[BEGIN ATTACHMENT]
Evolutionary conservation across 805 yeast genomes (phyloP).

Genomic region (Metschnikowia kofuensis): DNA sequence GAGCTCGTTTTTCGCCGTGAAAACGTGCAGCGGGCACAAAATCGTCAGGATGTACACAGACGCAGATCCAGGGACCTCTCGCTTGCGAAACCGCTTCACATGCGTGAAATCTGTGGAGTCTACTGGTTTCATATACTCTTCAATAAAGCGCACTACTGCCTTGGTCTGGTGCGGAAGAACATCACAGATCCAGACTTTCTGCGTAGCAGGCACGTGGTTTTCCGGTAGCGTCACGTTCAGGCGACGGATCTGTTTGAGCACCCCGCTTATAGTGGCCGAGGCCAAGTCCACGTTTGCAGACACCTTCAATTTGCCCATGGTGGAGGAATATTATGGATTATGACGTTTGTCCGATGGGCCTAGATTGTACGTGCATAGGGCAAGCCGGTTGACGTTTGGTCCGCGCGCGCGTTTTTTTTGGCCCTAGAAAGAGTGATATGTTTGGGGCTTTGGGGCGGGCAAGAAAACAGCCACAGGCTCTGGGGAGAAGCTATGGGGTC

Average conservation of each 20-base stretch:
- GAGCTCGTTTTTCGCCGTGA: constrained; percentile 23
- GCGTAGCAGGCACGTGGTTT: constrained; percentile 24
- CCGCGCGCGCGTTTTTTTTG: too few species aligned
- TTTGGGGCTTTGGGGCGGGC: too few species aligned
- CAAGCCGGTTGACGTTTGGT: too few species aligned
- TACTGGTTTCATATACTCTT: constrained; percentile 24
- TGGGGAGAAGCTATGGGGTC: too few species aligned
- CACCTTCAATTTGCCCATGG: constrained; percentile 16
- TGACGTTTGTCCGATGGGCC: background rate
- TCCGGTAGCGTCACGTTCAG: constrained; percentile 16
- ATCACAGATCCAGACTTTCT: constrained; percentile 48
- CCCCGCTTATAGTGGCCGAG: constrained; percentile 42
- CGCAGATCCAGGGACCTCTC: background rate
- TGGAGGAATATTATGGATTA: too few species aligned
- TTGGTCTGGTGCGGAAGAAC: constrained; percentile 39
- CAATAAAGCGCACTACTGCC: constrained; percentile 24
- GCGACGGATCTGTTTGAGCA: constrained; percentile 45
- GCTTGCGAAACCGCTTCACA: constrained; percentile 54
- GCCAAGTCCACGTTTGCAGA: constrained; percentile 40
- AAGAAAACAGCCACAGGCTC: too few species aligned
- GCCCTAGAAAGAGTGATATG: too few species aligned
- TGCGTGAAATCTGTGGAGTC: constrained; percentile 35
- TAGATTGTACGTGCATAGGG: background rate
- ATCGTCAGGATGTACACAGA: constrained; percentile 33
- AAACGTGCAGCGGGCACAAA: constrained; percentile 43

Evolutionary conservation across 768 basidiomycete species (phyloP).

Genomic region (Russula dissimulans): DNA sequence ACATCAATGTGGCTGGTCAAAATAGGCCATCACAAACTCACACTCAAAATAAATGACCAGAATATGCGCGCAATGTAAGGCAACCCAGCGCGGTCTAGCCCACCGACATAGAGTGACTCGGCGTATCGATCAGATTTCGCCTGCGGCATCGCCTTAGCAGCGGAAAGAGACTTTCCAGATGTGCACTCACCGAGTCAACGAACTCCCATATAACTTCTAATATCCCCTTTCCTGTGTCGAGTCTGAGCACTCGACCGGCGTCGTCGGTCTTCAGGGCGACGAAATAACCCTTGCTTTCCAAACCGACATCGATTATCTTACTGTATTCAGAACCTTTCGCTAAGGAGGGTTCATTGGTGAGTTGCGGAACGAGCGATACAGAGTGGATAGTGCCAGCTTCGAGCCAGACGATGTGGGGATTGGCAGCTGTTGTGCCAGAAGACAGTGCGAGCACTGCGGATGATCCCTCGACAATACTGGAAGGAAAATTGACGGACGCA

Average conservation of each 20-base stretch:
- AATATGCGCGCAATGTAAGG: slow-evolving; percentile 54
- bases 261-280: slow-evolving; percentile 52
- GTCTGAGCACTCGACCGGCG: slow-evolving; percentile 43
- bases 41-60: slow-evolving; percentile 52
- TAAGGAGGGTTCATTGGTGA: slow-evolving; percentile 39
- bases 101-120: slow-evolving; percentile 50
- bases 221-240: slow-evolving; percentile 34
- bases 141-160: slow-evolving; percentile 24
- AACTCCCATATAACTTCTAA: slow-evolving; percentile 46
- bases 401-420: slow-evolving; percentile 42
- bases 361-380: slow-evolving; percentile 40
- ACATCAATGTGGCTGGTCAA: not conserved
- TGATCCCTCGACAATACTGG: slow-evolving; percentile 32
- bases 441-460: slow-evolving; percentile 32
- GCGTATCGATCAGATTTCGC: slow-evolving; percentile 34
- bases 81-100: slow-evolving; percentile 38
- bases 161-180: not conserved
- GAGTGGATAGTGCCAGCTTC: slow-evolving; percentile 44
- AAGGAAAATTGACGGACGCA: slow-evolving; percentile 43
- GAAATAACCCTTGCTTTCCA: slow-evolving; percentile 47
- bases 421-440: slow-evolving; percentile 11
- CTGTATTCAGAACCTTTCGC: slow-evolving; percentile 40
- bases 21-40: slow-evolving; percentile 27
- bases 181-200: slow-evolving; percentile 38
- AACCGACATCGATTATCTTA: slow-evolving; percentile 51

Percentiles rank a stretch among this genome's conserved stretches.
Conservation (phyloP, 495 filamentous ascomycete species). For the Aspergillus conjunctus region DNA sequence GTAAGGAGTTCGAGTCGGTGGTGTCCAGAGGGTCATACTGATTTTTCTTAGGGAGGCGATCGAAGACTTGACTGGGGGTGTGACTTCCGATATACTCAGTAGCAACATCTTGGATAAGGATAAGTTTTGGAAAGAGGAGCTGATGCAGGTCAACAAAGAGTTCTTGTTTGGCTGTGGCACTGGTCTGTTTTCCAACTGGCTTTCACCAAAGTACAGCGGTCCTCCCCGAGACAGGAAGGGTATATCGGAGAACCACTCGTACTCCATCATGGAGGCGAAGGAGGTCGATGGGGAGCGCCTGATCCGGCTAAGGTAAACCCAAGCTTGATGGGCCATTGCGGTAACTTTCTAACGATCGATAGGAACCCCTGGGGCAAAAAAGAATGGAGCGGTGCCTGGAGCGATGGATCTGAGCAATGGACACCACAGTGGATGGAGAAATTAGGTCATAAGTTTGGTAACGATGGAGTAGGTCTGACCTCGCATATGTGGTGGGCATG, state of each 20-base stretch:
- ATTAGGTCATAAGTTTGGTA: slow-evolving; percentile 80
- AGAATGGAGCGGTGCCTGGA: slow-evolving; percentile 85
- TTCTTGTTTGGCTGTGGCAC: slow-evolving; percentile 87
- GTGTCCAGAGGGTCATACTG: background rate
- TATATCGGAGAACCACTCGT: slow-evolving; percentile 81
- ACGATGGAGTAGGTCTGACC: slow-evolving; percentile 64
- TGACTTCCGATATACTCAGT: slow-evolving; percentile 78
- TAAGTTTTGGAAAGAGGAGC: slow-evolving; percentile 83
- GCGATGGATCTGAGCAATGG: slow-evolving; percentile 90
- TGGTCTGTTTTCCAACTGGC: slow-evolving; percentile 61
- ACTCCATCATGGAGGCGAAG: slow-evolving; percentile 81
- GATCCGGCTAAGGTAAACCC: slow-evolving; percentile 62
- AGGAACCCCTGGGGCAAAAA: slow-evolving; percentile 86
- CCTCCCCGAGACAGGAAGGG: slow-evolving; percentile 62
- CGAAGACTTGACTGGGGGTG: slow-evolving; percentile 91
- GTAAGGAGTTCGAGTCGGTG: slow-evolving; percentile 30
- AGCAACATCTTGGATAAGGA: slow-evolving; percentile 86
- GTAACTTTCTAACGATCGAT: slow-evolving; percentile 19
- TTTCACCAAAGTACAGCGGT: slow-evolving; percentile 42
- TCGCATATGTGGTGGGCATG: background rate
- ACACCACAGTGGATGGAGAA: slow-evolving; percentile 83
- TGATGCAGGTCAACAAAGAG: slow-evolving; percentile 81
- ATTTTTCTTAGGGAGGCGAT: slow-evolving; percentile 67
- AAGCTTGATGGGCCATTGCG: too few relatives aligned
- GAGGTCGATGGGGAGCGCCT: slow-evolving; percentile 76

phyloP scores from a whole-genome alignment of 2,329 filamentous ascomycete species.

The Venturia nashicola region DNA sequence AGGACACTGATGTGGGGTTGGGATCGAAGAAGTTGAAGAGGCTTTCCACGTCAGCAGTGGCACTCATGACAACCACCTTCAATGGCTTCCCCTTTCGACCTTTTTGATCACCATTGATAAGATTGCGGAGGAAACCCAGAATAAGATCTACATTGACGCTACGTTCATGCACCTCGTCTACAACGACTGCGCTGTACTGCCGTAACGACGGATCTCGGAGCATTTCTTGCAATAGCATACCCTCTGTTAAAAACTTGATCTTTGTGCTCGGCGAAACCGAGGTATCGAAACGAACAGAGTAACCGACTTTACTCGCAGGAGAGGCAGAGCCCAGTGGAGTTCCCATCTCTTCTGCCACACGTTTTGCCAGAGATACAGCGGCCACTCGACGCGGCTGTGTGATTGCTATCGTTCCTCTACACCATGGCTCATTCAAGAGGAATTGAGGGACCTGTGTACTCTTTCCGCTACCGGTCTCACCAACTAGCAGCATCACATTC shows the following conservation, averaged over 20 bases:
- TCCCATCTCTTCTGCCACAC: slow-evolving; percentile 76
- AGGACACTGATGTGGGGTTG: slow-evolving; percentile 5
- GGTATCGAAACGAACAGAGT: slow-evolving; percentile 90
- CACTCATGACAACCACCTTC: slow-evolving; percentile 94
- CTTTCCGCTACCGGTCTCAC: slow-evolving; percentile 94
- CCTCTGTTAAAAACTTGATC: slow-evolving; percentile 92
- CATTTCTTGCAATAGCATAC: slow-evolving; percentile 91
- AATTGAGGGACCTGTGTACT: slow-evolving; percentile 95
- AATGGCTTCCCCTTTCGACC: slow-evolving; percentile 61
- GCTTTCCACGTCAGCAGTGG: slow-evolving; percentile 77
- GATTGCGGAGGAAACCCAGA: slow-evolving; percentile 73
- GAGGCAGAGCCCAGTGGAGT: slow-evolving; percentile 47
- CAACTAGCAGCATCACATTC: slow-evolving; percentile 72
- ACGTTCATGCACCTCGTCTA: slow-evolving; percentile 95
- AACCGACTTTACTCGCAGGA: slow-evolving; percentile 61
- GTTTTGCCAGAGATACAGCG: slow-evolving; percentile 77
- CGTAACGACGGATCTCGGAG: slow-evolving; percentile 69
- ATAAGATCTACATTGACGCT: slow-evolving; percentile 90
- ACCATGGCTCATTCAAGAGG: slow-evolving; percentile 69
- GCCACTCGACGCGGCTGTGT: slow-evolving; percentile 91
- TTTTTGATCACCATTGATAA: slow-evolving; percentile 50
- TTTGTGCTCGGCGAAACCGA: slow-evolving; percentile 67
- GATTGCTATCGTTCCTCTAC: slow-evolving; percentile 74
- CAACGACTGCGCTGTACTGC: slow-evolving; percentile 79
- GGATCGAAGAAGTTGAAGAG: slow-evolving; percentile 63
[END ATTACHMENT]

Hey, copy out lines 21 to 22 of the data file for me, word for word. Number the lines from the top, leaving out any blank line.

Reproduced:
- GCTTGCGAAACCGCTTCACA: constrained; percentile 54
- GCCAAGTCCACGTTTGCAGA: constrained; percentile 40